It would be so easy to make fun of the architectural idea of brutalism, the idea that creating mostly fortress-like buildings out of massive amounts of uncovered concrete is a good idea. It’s clearly not. Even ignoring the fact that the buildings are at best eye sores, they also crush the spirits of those who for whatever reason have to dwell inside them. Brutalism derives from the French term béton brut, or “raw concrete” (Le Corbusier), but most people seem to think it is derived from “brutal.” Find yourself in front of, say, Boston’s city hall, and you know what I mean1.
But then, what art form does not occasionally feature a particularly sad episode? Of course, the problem with architecture is that you can’t just store away its aberrations in flat files or in other storage spaces. And it’s not that clear to me whether simply demolishing a building is a sound solution, but that’s obviously for another day.
One of Poland’s most important examples of brutalist architecture was the Katowice railway station2. Photographer Michal Luczak spent time at the station, photographing it and portraying some of the people who’d hang out there. Of course, you don’t just hang out at a railway station unless you have to. Even the nicest ones somehow do not lend themselves to that activity, and let’s not even talk about the not-so-nice ones. Somehow, it at least feels as if railway stations are always at least a dozen degrees colder than their environment (this also extends beyond the stations, to include a zone around them). Mix in people rushing around3, junk food, and you got a pretty bad mix, which might or might not involve drug use and/or prostitution. Of course, another way to express all of this would be to say that railway stations have character.
The result of Luczak’s work has been published as Brutal, an oversize photobook that replicates the experience of being at the Katowice railway station surprisingly well: The rough cardboard cover, with the title stenciled out, is surprisingly brutalist; and the grey tones in the photographs approach the colour of concrete that has been left exposed to the elements. Roughly half of the photographs show parts of the train station, the other half is devoted to portraying those who, well, appear to hang out there.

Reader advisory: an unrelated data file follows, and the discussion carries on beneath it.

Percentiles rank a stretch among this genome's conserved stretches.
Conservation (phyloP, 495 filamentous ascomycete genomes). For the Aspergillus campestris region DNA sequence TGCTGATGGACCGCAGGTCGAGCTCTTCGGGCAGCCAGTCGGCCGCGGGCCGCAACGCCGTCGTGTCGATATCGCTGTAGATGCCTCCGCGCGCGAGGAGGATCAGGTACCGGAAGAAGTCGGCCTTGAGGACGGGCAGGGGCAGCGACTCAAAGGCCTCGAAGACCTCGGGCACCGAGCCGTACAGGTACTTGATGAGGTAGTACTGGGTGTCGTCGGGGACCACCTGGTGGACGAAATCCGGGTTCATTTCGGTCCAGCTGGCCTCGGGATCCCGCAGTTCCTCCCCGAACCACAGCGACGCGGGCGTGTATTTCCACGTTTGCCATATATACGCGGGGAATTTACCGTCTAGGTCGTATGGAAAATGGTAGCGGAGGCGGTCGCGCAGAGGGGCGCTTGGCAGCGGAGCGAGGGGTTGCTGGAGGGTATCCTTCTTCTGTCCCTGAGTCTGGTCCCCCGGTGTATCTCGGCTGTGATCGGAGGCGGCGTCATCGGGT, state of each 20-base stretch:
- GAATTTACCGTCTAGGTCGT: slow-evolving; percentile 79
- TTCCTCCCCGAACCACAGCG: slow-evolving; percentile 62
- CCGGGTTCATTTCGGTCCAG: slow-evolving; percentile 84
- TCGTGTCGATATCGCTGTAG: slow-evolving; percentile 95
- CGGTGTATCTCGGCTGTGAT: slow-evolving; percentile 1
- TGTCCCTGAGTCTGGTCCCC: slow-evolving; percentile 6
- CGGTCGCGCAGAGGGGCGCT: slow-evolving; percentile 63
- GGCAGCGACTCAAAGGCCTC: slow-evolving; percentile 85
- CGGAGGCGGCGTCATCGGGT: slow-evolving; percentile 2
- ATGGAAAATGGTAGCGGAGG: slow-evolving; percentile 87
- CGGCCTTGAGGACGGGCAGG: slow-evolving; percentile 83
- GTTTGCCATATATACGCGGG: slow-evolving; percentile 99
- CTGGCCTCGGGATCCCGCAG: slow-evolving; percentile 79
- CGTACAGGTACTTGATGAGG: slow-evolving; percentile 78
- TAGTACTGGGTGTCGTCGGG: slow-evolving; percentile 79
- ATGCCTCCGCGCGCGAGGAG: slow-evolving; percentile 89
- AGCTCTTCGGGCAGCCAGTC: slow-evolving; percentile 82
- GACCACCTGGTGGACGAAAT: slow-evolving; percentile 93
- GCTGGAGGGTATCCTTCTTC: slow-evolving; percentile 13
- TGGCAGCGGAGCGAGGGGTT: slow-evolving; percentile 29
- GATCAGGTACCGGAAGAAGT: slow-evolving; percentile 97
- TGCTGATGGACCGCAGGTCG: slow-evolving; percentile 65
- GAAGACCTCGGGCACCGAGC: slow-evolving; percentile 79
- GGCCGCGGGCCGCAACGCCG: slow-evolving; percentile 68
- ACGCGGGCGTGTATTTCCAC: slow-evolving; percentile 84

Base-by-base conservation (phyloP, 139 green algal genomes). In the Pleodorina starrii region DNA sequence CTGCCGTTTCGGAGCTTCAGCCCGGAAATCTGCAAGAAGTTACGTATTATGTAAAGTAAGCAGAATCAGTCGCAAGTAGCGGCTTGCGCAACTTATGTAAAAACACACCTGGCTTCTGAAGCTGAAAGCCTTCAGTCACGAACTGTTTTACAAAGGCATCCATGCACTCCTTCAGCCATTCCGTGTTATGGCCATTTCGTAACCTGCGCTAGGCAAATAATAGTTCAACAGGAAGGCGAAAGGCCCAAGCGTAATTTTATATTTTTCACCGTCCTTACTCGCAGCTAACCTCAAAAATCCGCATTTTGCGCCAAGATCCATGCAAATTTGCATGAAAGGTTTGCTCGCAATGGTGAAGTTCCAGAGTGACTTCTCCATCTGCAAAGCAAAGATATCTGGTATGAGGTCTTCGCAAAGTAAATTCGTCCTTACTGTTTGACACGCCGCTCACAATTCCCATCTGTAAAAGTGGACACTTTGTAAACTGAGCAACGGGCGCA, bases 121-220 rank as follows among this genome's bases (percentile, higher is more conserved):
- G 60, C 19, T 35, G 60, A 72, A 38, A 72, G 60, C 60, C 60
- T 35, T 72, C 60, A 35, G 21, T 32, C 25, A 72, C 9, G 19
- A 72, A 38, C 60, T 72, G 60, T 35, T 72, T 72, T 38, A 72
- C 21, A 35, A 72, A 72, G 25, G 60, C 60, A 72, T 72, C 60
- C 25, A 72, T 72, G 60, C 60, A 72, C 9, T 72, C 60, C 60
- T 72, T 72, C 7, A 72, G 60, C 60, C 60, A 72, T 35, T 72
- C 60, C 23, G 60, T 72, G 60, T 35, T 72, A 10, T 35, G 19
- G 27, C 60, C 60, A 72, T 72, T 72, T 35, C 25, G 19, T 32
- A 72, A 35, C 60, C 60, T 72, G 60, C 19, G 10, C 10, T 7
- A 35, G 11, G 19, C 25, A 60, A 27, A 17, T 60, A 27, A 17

The book is a very good example of form following function, of a photobook’s design supporting the image’s content. In particular, its large size allows the viewer to become fully immersed in the railway station’s environment, while, at the same time, bringing the portraits close, very close in fact, if not probably a bit too close for some people’s taste. Recommended.
Brutal; photographs by Michal Luczak; 64 pages; self-published; 2012
1 At some stage in my not-so-recent-any-longer past, I had to work in Carnegie-Mellon University’s Wean Hall, and being inside was not so dissimilar from what I remembered the inside of a World War II bunker in Germany had looked and felt like. I kid you not.
2 The station has now been re-developed.
3 I’m mostly writing this with European railway stations in mind. The US has reverted back to an almost pre-industrial level of public transportation as far as railway travel is concerned, a very small number of cities excluded. If there is an actual connection, there mostly is just one per day, even in fairly large cities, and the railway stations make those of second-world countries look positively glamourous.